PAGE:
Dry coughs, on the other hand, do not produce much phlegm. In cats, dry coughs are typically associated with conditions like asthma, inhaled foreign bodies, and cancer. These distinctions are not ironclad but can help point you and your veterinarian towards a possible diagnosis.
Cat Coughing With Other Symptoms
Coughing tends to occur in combination with other symptoms, which can also help with diagnosis.
Cat Coughing and Sneezing
For example, cat coughing combined with sneezing is often associated with an upper respiratory infection in cats. Infection of the nasal passages leads to sneezing and a snotty nose, but some of the discharge flows back into the throat, producing a cough.
Cat Coughing and Wheezing
Wheezing is a classic sign of asthma in cats and is often seen in combination with coughing and difficult, rapid, or open-mouth breathing.
Cat Coughing Up Hairballs
When a cat’s “cough” brings up a hairball, you’re probably not dealing with a cough at all. While it certainly sounds like your cat is coughing, they are actually retching or gagging, since the hairball is emerging from the digestive tract, not the respiratory tract.
What if My Cat Is Coughing Up Blood?
While the occasional cough in an otherwise healthy cat is no cause to panic, a cat coughing up blood is a potential emergency. Call your vet right away if your cat is coughing up blood.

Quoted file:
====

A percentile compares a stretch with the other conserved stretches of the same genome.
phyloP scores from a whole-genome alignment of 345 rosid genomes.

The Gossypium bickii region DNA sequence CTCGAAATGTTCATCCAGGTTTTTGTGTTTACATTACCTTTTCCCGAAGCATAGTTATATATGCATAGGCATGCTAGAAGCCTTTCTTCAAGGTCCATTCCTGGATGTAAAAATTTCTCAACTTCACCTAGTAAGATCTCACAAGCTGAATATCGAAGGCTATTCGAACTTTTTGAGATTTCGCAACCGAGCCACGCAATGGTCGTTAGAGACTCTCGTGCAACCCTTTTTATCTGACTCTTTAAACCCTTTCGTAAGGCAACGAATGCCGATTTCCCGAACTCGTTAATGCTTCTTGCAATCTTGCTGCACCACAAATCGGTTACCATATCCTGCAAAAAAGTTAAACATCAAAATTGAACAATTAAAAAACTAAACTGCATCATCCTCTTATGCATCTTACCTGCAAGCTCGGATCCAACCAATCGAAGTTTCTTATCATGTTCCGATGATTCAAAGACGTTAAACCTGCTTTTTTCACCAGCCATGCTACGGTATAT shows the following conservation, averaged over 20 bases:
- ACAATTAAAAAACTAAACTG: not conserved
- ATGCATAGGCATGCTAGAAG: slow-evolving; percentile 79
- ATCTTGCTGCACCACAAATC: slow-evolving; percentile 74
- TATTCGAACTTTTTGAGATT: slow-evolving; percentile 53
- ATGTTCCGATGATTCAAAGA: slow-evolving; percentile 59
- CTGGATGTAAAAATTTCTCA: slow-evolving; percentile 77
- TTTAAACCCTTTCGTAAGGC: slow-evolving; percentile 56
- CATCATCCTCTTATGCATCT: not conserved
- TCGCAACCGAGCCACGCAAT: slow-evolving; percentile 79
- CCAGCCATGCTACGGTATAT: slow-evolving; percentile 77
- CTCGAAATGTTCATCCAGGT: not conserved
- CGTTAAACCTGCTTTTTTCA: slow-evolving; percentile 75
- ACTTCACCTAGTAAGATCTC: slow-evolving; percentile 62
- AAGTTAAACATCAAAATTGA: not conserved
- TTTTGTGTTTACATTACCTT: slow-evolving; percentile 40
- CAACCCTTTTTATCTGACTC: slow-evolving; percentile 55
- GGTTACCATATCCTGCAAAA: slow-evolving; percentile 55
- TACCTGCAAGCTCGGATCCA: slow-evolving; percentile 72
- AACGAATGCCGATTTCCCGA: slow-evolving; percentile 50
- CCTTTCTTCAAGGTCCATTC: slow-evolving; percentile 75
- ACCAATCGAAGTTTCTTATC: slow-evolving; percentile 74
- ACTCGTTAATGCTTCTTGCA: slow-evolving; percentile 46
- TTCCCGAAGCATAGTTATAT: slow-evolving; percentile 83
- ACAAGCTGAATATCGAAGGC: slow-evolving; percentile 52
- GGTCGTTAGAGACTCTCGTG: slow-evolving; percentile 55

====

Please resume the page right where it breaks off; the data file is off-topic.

All of the following can cause a cat to cough up blood:
Cancers that erode into the blood vessels
Exposure to poisons that hinder normal blood clotting
Treatment for Cat Coughing
Treating a cat’s cough means treating the underlying cause:
Irritants: A cough that’s cause by inhaling an irritant will disappear when the irritants are removed from the cat’s environment.
Respiratory infections: When caught early, most bacterial, fungal, and parasitic infections will resolve when the cat receives appropriate antimicrobial medications. Antiviral medications are less commonly prescribed but are useful under some circumstances.
Asthma: Treatment for feline asthma involves removing potential triggers from the cat’s environment and giving inhaled or systemic medications to dilate airways and reduce inflammation and swelling.
Pleural effusion: Fluid that accumulates around a cat’s lungs can be removed with a needle and syringe, but additional treatment is sometimes needed to address the fluid’s source and/or prevent it from building up again.
Inhaled foreign objects: Bronchoscopy or surgery may be necessary to remove inhaled objects, and antibiotics are often given to prevent or treat secondary infections.
Cancer: Cancer that affects the respiratory tract is generally treated with chemotherapy, radiotherapy, surgery, immunotherapy, and/or palliative care.
Trauma: Some injuries that lead to coughing will heal with medical management, while others require surgery.
Heartworm disease: Heartworm prevention is vital for cats because once your cat becomes infected with heartworms, the treatment options for feline heartworm disease are limited.
Coughing cats can also benefit from symptomatic and supportive care (fluid and oxygen therapy, for example).
At home, treatments like regularly wiping away nasal discharge or loosening congestion by placing your cat in a steamy bathroom (if your veterinarian recommends doing so) may also be helpful. Cough suppressants are rarely given to cats.
Featured Image: iStock.com/Prystai